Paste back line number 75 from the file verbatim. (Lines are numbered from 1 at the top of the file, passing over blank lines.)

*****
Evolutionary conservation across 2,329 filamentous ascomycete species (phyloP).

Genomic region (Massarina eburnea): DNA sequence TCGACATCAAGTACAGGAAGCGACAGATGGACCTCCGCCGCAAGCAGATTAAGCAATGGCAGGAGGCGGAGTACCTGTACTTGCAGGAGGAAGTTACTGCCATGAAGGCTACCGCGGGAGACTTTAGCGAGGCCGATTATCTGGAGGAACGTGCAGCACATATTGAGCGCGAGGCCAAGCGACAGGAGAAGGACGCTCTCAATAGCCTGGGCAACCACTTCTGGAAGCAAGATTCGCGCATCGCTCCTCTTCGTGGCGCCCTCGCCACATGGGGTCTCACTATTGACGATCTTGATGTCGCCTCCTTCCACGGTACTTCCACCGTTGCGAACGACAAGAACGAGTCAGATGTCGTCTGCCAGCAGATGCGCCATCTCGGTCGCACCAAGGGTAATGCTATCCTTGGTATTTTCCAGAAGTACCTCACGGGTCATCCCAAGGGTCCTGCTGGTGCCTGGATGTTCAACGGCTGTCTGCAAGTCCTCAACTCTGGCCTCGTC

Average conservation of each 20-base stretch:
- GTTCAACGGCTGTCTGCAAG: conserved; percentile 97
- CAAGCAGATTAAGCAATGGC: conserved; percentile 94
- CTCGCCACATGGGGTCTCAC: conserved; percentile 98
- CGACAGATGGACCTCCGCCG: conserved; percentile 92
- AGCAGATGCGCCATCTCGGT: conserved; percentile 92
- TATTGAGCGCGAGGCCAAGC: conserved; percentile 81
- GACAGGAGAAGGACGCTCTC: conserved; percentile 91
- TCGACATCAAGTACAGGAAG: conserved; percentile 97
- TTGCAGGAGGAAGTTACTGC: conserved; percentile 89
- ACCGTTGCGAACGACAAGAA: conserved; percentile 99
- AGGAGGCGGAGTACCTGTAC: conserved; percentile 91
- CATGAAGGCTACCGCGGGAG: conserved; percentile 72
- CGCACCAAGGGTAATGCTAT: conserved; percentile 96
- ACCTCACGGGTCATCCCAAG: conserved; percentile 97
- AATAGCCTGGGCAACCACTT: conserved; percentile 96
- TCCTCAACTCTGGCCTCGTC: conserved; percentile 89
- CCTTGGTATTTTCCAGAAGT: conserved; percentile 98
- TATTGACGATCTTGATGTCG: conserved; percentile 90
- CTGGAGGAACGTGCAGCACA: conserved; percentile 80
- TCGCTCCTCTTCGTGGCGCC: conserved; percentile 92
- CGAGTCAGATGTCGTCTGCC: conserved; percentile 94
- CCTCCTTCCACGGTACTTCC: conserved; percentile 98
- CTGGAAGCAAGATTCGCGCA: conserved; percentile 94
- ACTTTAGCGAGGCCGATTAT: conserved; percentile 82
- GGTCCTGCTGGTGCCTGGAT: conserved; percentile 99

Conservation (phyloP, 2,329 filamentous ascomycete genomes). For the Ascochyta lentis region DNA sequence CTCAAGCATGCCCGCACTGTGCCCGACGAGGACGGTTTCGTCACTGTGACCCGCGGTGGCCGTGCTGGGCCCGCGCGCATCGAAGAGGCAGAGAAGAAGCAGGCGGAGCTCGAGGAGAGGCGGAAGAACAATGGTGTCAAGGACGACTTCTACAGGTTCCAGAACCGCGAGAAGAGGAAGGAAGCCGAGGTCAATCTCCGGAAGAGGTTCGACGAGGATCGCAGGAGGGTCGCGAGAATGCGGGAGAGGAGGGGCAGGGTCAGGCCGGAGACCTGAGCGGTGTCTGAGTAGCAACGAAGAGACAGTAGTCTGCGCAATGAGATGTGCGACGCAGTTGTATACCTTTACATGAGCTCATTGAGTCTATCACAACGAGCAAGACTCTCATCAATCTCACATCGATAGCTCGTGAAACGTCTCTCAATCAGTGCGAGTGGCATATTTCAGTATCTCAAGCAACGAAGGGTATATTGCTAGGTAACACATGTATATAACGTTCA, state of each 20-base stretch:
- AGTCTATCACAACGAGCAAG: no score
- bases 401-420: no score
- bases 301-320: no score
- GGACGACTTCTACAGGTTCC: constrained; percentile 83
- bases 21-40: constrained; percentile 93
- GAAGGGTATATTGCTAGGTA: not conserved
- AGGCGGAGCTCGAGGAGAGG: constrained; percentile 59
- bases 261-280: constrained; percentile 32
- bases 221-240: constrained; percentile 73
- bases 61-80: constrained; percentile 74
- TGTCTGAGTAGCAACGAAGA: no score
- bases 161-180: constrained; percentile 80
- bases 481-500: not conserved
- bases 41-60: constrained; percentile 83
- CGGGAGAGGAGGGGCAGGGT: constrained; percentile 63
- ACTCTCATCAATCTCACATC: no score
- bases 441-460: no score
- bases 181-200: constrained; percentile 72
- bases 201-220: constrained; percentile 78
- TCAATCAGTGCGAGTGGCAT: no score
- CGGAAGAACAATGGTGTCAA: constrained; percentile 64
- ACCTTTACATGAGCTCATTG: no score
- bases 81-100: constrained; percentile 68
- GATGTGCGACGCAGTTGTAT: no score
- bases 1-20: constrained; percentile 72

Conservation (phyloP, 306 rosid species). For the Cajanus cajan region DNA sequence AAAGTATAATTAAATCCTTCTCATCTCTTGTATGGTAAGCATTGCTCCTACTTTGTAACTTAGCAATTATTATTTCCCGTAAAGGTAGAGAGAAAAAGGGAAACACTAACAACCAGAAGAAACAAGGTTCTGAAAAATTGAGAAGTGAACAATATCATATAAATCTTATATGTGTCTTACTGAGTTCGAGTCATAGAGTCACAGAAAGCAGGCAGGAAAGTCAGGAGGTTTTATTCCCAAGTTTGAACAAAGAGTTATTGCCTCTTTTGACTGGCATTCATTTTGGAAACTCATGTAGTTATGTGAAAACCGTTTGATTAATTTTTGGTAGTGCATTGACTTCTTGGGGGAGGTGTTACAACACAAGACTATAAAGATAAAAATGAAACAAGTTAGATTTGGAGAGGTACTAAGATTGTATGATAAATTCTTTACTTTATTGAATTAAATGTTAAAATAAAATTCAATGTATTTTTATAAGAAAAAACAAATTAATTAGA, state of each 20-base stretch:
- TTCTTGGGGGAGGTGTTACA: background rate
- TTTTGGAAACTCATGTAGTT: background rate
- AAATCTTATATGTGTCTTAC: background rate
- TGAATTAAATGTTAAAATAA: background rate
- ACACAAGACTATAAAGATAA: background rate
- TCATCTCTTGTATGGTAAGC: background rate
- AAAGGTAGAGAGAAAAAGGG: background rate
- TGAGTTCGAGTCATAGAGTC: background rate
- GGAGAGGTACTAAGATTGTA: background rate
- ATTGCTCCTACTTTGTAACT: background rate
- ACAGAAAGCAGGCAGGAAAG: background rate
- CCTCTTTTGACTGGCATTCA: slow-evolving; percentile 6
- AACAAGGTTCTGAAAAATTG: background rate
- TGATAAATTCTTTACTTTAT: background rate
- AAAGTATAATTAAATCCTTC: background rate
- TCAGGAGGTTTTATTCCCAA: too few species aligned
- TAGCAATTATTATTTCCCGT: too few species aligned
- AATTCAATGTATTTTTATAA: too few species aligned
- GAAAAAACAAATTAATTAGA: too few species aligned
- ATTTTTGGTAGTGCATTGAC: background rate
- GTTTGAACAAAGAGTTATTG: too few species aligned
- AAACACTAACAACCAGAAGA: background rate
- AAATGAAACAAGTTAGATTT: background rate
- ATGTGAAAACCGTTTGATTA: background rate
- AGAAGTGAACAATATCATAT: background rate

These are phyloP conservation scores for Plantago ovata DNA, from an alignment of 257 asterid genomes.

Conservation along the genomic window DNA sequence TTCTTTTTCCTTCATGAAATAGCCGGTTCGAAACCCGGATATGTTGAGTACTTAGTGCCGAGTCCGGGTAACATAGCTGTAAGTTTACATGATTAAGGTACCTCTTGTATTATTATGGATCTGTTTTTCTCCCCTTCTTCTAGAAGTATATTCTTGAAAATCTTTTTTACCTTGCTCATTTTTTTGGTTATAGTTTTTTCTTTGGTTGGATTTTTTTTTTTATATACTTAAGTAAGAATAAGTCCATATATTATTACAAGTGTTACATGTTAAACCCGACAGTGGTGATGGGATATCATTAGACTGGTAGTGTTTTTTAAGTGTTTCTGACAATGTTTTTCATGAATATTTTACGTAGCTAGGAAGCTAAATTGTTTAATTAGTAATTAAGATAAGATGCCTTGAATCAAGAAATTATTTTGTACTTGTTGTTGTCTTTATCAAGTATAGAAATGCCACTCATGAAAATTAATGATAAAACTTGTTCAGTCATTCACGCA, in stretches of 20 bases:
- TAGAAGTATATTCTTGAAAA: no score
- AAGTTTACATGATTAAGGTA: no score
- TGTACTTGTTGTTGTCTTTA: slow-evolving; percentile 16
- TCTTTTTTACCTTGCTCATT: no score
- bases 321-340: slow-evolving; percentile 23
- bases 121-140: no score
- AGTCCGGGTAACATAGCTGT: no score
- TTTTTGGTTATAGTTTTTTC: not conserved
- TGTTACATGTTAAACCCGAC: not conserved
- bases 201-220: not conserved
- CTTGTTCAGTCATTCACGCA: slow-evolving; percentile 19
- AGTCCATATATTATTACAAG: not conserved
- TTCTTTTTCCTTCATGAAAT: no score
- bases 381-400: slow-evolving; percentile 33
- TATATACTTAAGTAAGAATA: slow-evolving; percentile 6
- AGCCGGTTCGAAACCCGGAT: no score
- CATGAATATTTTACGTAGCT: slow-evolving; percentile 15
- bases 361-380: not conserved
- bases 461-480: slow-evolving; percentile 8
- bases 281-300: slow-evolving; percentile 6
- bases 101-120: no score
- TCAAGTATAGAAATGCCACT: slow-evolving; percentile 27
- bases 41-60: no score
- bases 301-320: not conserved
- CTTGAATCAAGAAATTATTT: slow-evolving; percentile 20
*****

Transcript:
- ATTTTTGGTAGTGCATTGAC: background rate